In the post, Sebastian is sitting by a train station, watching normal people go by, happily executing their normal lives. "I don't get to have this," he says. That's how I've always felt, too.
There are a great many benefits associated with living an unusual life. Those are fun to talk about because they can be inspiring, amusing, and provide readers with a sort of voyeuristic pleasure. Talking about the hidden downsides isn't much fun, but probably warrants some discussion, at least for the sake of being comprehensive.
One of those downsides is the isolation.
It's not loneliness. I have tons of great friends and never feel like I'm alone, even when I'm traveling around the world by myself. And it's not, to me, at least, being misunderstood. I feel like people understand what I'm trying to do. It's isolation-- that feeling of having your entire life on your own shoulders at all times. It's a lack of common ground with pretty much everyone.
Sound dramatic? Here's an incomplete list of things normal people care about that have no bearing on my life whatsoever: careers, school, marriage, mortgages, tv, video games, movies, vacation, bills, alcohol, concerts, clubs, bars, bosses, furniture, weekends, shopping, sports. I'd guess that most people, at most points in their lives, are either thinking about, talking about, or acting on one of these topics.
Meanwhile, all the things streaming through my head have almost no bearing on normal people's lives, either. It's a two way street.
None of this is a jab at normal people, by the way. I learned the hard way that it's much better to judge people by their own standards rather than by mine. Just as I would be miserable with a "good job", a suburban house, and weekends drinking with the boys, someone who enjoys that kind of stuff would be miserable with my life. If someone succeeds by his own standards, that's all that matters.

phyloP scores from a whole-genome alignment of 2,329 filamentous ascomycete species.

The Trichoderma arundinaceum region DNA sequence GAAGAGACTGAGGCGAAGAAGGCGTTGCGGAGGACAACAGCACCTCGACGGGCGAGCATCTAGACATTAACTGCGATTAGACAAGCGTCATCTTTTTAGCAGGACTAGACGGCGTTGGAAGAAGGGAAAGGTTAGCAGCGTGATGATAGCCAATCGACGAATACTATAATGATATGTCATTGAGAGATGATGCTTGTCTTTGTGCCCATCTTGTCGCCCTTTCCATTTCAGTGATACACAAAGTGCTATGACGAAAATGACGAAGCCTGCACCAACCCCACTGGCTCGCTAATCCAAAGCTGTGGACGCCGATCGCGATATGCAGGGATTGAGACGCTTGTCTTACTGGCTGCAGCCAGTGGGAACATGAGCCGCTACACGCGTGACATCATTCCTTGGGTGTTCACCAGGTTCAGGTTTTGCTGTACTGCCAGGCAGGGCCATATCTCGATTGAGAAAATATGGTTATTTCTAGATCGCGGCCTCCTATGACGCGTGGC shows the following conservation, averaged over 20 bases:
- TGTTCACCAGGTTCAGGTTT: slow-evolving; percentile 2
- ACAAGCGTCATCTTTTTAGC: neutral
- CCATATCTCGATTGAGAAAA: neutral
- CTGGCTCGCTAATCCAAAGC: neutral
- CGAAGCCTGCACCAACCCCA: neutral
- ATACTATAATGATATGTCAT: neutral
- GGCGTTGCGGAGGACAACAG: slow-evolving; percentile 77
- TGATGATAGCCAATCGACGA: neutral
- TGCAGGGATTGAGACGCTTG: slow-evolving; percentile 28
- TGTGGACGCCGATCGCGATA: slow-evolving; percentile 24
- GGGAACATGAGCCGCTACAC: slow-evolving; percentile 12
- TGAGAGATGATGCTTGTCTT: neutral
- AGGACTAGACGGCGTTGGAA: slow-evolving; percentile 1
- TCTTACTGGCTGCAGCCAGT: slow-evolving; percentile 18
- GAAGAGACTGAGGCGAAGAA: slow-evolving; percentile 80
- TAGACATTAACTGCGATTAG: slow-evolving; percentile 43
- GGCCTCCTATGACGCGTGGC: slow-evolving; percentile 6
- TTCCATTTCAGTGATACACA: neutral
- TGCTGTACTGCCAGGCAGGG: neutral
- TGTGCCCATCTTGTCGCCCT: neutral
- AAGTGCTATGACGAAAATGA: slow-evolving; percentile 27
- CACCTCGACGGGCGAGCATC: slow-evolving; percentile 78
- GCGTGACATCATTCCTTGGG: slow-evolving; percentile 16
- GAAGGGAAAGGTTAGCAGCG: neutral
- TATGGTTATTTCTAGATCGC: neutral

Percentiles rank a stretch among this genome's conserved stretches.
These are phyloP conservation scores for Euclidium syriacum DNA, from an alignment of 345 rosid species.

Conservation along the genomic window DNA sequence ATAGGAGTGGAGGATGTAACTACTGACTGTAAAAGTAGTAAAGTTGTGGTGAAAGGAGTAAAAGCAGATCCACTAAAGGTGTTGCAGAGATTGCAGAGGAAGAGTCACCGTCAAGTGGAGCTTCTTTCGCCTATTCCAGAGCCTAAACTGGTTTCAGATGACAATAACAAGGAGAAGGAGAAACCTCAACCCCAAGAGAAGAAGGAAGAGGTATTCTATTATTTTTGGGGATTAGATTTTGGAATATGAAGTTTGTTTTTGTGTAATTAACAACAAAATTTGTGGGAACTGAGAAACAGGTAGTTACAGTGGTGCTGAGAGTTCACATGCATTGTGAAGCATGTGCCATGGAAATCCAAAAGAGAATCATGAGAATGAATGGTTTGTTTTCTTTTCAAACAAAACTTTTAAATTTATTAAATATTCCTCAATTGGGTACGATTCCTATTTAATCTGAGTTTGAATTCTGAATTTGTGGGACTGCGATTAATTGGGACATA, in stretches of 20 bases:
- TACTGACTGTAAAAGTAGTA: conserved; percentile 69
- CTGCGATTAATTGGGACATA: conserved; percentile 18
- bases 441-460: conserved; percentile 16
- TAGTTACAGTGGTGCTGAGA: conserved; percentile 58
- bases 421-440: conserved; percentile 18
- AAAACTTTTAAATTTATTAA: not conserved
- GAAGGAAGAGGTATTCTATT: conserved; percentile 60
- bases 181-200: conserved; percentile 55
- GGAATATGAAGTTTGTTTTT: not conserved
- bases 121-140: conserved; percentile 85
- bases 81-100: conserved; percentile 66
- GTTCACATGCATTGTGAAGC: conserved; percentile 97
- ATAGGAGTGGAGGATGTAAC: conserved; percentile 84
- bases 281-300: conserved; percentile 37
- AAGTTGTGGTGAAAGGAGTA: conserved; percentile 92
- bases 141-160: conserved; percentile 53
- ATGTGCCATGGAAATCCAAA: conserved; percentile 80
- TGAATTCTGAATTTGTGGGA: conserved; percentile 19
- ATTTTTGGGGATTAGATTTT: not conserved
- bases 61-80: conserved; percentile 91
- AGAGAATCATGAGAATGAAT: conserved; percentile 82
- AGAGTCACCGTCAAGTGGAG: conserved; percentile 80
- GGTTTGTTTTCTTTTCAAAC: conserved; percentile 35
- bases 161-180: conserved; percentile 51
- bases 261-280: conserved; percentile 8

People sometimes tell me that they wish they could travel like me. They don't actually wish that, though, or they would do it. It's not that difficult. There's just a certain allure to the highlights of a life that's foreign to you. I feel that allure, too.
I'll see a father and son riding their bikes on a sunny day. They have helmets on, and he's dressed in a way that just screams "good office job". It's the weekend, of course. He's not crushing life, but he's not trying to, either. He's just enjoying his weekend off from work, and putting in time with his family. Sometimes when I see this, I get flooded with emotion. I realize that this is a good life, and that I won't ever have it.
Though I obviously think the benefits of my lifestyle outweigh what I'm giving up, I'm still aware that I'm giving up something. And that's the commonality that most people share. It provides a framework for understanding each other, builds rapport, and acts as a catalyst for empathy. Instead of all that, I have freedom, full responsibility for my life, and a bit of isolation.
I thought I mentioned this before, but I've gotten a lot of email in the past week where people assume I'm in San Francisco. I just came through Shanghai to Tokyo, where I'll be for a month. After that I'm off to Thailand, Berlin, Panama, and a handful of other places. That reminds me. I should put some Shanghai photos up on flickr (like the goose photo at the top)
Absolutey beautiful...I've been thinking for YEARS, how to get my nomadic lifestyle across to my family. Thank you!
I'm currently living my dogs journey...
Nice post. I'm surprised, in a way, that your perspective is flexible enough to see a common suburb father and son vignette and react this way. It's interesting to me, particularly because when I see these scenes, I feel mostly grateful that is not me! And I'm a woman (albeit an odd one). I'm yet to really see the suburb life and have a pang of yearning for it. A rural life, though, I understand the beauty of...
I think it shows great depth of character and emotion that you wrote this post. Thanks.
It's crowded at the bottom - it's lonely at the top.
Not many can match your desire, will, and courage at pushing the envelope of what's possible. The isolation doesn't seem much of a surprise to me - the rest of us just haven't caught up with you yet. In time here's hoping that all of us get to where we truly want to be.